Renelle Jacobson

Renelle Jacobson, whose photo you see here is one of the army of searchers looking for Fenn’s hidden treasure. She’s 41, single, and suffers from a rare form of of bone cancer called osteosarchoma. Five years of chemo and several surgeries didn’t kill the disease. So, in 2011, doctors amputated her left leg above the knee. She has a prosthetic leg, but the cancer changes the shape of her limb, making it difficult for her to use the prosthetic.

After searching in Yellowstone several times over the summer, she traveled to Santa Fe to visit with Fenn. Of their first encounter, he wrote,

“When Renelle Jacobson stepped out of her car in my driveway, and walked toward me, I was charmed at first sight. Her smile telegraphed a timeless message: ‘Look out world, because here I come.’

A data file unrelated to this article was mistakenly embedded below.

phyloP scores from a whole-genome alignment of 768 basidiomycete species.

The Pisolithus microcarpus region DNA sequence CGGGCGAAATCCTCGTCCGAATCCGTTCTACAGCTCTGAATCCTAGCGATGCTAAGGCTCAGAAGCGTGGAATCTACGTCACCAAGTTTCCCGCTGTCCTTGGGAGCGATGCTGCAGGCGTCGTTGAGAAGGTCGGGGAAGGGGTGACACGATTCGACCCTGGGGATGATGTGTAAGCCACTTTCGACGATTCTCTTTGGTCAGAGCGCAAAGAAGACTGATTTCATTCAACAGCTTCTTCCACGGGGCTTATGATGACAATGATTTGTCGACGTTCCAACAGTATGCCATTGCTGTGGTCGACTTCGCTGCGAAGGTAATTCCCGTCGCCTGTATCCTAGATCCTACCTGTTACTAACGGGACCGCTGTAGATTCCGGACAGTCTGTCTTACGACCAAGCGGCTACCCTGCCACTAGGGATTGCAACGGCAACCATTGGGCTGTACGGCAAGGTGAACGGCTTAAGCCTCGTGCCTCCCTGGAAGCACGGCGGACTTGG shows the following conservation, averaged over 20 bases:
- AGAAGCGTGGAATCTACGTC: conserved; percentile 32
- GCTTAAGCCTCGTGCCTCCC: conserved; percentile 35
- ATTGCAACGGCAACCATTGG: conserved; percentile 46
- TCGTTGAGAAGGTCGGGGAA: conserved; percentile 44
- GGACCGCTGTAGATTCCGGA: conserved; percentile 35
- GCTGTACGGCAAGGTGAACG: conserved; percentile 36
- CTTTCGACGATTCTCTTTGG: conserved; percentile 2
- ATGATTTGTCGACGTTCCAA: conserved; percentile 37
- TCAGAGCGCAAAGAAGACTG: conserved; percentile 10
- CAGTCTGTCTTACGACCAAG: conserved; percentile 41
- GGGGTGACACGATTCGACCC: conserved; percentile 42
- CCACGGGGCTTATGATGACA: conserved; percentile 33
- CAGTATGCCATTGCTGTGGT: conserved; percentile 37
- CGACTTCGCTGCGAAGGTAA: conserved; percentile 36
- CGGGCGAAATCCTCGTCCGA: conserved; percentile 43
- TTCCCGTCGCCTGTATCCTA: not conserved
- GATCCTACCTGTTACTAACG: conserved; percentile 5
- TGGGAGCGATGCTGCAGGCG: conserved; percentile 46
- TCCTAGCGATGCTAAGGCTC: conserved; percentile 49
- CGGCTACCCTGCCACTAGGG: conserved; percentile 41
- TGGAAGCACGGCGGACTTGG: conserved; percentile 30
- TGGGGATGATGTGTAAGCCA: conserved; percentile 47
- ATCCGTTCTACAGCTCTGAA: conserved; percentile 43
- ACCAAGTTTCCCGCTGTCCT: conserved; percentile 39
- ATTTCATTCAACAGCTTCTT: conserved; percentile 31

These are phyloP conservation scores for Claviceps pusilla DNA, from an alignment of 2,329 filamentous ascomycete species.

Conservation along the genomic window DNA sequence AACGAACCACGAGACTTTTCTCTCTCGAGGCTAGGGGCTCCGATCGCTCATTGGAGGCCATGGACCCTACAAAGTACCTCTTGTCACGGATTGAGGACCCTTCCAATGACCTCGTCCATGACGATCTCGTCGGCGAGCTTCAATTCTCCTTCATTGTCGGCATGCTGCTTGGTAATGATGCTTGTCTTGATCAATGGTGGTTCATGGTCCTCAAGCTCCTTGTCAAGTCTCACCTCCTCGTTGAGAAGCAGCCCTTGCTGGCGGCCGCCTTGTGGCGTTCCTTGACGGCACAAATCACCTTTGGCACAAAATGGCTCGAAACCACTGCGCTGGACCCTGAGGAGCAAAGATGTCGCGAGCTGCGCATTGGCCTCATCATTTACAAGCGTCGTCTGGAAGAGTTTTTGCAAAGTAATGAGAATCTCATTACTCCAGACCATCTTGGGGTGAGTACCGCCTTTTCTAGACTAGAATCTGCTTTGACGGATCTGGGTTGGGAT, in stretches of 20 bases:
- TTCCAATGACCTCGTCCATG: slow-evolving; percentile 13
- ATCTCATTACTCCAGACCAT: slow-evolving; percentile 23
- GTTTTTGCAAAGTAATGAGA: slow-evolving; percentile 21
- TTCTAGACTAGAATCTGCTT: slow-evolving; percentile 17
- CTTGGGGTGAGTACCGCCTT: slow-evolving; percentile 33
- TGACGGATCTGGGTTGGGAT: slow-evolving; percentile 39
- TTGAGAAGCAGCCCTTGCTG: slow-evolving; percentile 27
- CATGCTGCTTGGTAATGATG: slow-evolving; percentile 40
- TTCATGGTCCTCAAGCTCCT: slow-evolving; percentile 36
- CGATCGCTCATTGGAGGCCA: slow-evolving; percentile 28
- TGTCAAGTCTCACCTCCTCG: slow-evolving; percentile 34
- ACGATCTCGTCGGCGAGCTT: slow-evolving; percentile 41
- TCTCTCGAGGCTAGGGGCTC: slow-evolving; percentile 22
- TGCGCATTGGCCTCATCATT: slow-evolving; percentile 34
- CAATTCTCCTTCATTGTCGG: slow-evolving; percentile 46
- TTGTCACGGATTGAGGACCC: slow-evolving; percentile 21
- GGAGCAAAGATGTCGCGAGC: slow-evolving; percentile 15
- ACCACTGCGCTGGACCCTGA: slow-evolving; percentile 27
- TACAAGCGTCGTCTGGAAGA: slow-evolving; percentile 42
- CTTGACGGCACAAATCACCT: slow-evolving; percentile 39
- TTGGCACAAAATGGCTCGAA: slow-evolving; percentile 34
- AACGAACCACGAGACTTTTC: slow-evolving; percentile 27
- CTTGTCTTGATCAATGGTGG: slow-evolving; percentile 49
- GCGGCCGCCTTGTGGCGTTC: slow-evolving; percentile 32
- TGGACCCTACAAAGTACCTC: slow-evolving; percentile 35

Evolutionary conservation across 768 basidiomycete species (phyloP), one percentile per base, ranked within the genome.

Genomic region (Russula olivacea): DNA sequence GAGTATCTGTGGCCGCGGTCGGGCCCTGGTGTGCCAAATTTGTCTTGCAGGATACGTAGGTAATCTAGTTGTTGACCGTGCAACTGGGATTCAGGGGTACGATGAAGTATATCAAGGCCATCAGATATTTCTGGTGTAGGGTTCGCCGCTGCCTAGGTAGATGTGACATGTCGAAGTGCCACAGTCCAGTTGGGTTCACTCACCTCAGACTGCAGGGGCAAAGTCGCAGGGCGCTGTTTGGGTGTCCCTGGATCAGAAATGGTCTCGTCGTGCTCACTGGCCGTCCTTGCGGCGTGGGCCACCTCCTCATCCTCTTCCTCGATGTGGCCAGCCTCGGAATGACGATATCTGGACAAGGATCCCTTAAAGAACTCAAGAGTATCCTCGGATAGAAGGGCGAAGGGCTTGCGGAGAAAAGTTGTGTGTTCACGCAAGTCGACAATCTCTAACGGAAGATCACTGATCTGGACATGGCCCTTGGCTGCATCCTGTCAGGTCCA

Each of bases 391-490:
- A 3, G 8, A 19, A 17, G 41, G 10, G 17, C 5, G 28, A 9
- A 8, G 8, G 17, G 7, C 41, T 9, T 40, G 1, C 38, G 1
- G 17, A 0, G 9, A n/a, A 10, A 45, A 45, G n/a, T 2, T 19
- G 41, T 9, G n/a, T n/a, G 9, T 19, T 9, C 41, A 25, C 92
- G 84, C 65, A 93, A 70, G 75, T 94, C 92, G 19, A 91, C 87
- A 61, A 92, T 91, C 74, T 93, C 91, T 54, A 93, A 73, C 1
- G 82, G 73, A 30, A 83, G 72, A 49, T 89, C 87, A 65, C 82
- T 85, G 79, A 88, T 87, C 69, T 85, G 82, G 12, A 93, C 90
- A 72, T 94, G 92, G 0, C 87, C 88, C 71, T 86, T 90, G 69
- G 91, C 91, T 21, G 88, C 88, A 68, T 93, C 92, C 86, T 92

“Renelle Jacobson inspires me in a singular way; her spirit holds me in thrall. Each day she tests the extremes in ways I can’t even imagine. To know her even a little bit, as I do, is to love her a lot.”

Cancer treatments are incredibly expensive, and although Renelle has insurance, it doesn’t cover all the costs. So, never one not to do something, Fenn put together a plan for a raffle on Renelle’s behalf. Every dollar raised will go directly to Renelle to help her pay the costs of her treatment.

You can read more about Renelle from Fenn’s perspective on Dal Neitzel’s blog, here.

The Prize

As he described in the chapter entitled  “Dancing with the Millennium” in “The Thrill of the Chase,” Fenn hand forms bells and jars made from wax, then has them cast in bronze at Shidoni Foundry North of Santa Fe. He’s made over 30 of them, his handiwork embedded with his fingerprints transferred to the wax and then to the bronze. He’s buried many of them in the mountains and deserts of the Southwest in holes so deep they could not be found with a metal detector. He imagines they will be found thousands of years from now.